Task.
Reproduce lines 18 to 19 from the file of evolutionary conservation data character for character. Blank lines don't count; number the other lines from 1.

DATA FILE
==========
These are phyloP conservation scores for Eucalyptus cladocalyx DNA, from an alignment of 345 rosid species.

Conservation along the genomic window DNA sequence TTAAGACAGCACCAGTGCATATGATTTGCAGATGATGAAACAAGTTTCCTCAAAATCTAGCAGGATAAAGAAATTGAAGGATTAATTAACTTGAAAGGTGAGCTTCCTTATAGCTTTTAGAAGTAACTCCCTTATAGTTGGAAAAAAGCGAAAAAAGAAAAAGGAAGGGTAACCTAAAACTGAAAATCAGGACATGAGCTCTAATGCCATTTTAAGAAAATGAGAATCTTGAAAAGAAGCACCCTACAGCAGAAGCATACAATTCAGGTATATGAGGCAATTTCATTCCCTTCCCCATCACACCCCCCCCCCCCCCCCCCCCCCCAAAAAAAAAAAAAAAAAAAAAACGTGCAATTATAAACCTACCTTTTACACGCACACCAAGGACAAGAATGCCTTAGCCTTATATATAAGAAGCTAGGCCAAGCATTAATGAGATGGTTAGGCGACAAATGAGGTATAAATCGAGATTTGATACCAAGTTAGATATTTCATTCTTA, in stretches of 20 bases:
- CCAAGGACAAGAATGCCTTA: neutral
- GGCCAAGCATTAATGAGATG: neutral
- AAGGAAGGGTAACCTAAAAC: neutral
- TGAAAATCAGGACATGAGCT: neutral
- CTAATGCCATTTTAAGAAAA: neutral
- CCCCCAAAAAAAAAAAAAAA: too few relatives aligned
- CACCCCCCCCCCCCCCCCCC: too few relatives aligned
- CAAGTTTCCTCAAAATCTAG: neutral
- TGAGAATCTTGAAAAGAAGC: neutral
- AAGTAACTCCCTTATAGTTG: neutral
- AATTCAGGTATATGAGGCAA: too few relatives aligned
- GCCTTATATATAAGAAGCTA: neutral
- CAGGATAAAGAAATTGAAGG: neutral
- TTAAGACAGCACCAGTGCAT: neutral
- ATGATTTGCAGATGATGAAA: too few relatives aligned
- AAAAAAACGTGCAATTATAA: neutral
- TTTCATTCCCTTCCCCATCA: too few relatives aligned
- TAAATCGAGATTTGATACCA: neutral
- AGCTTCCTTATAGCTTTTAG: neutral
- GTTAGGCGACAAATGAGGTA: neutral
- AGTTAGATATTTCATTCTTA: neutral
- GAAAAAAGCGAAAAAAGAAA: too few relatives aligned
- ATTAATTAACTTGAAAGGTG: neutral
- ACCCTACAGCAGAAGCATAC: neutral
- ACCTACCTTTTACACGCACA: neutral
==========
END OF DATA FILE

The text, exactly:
- AAAAAAACGTGCAATTATAA: neutral
- TTTCATTCCCTTCCCCATCA: too few relatives aligned